Dollar $igns: Fast Facts on Neon vs LED
When you see those huge lit-up Hilton and Target signs at night, do you ever wonder what’s making them glow?
It was 10 below zero somewhere outside of Cleveland and from the 3rd story hotel window I noticed a guy working on the Homewood Suites sign, so I pulled on my fur hat and went down to check it out.
Turns out Cicogna (Chick-Own-Ya) Electric & Sign Company hires some nice folks. Despite the weather, the guy offered some history on neon versus LED:
The first neon sign debuted in the US in 1923 at a Los Angeles car dealership, and for decades neon was the only sign option. First generation LED lights of the 1950’s and 1960’s could burn red and green in color, but they couldn’t accommodate the lighter spectrum. It was impossible for an LED to burn true white without a blueish tint until 1993 when three Japanese inventors achieved this feat (for which they received a Nobel Prize in 2014). Thus began a wave of change in the sign industry from neon to LED.
A few weeks ago I spoke with Frank Cicogna who said, “Why does anyone need a new sign? You don’t! You just need new illumination.”
We all know that LEDs can be a sound long term investment, but I was intrigued by just how little it actually takes to run an LED sign versus neon.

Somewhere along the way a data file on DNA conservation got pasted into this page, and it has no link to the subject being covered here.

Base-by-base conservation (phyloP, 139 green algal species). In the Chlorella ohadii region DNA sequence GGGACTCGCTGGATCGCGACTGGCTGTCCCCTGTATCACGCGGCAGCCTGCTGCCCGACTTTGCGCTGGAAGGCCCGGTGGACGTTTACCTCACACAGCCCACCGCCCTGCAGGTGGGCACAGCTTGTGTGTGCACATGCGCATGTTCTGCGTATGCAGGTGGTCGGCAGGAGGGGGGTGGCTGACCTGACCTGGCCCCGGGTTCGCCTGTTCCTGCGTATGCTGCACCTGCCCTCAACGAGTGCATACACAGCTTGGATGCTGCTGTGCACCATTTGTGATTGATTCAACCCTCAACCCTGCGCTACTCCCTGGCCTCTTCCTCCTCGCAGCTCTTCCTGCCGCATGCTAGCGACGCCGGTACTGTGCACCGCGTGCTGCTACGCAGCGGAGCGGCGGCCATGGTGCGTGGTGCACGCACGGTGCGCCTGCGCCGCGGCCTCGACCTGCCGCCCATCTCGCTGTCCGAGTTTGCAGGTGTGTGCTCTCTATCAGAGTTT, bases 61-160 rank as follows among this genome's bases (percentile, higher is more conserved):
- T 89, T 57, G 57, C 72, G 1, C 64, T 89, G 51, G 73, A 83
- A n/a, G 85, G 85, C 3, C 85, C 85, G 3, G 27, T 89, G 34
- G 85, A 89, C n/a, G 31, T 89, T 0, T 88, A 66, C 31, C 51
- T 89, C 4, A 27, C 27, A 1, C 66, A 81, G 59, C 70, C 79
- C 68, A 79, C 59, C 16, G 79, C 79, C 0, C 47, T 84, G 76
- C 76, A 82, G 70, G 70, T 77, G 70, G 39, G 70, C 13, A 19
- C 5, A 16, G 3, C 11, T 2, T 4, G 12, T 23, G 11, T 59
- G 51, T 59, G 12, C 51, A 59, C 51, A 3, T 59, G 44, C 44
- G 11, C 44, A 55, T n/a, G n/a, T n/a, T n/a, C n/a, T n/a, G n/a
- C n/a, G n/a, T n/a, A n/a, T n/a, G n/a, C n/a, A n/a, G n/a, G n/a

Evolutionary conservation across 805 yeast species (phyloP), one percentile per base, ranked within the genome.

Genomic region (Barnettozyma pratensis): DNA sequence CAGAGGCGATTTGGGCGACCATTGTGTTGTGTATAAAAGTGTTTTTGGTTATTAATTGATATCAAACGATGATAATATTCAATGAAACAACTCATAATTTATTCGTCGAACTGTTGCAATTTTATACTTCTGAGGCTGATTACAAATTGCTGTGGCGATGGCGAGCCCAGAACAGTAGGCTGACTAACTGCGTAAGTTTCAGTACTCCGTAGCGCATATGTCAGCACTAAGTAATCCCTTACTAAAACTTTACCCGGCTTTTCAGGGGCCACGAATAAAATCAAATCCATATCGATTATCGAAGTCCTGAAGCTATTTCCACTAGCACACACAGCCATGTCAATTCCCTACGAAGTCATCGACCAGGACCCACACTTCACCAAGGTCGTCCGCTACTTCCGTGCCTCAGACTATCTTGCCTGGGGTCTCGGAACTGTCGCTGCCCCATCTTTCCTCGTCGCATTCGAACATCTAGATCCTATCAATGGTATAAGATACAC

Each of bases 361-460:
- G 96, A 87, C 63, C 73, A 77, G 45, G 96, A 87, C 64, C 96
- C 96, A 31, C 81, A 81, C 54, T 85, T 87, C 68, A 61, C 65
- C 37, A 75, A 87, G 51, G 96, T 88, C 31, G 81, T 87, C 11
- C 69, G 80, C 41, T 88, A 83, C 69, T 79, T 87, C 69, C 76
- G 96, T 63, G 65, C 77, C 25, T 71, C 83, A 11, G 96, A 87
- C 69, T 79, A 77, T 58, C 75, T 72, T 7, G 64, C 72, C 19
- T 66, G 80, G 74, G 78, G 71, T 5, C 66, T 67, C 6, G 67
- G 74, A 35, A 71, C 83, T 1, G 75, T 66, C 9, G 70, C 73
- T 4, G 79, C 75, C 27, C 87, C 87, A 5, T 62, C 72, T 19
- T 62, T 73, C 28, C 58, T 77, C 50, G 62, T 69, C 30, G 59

For a typical sign like FedEx-Kinkos or Burger King with an average set of 8–12 letters, neon illumination energy costs can total $125-$150 per month. The same sign powered by LEDs costs just $15, a 90% energy cost reduction. This means the annual $1,600 energy savings covers the typical LED sign conversion cost in the first year. For a Homewood Suites-sized hotel with $100,000+ in annual energy costs, these savings may not blow away the CFO, but she does care about the maintenance cost avoidance that LEDs provide.
We may not think of it as such, but neon is a gas and it’s the atoms of the gas becoming ionized or charged via electric voltage in the glass tubes that creates the familiar, homey glow. Flickering and dark spots occur as the gas inevitably leaks out of the tubes, which can only be fixed by cleaning out and re-filling the tubes with more gas, or replacing the tubes all together. A neon service call can be $250 a pop, and to replace the entire unit costs $500-$700. By comparison, LED signs require virtually no maintenance and if you ever need a replacement bulb in 10–20 years, that’ll cost you just one Abraham Lincoln.
I Spy Wind-Up
Frank Cicogna’s family story is much more interesting than LEDs. He is the son of an Italian naval officer and Russian mother who landed in Cleveland via Greyhound bus in 1950. I asked Frank why he chose to stay in Cleveland to which he replied, “I once asked my Dad how we ended up in Ohio. He looked at me and said ‘son, you’d have asked that question anywhere we lived.’”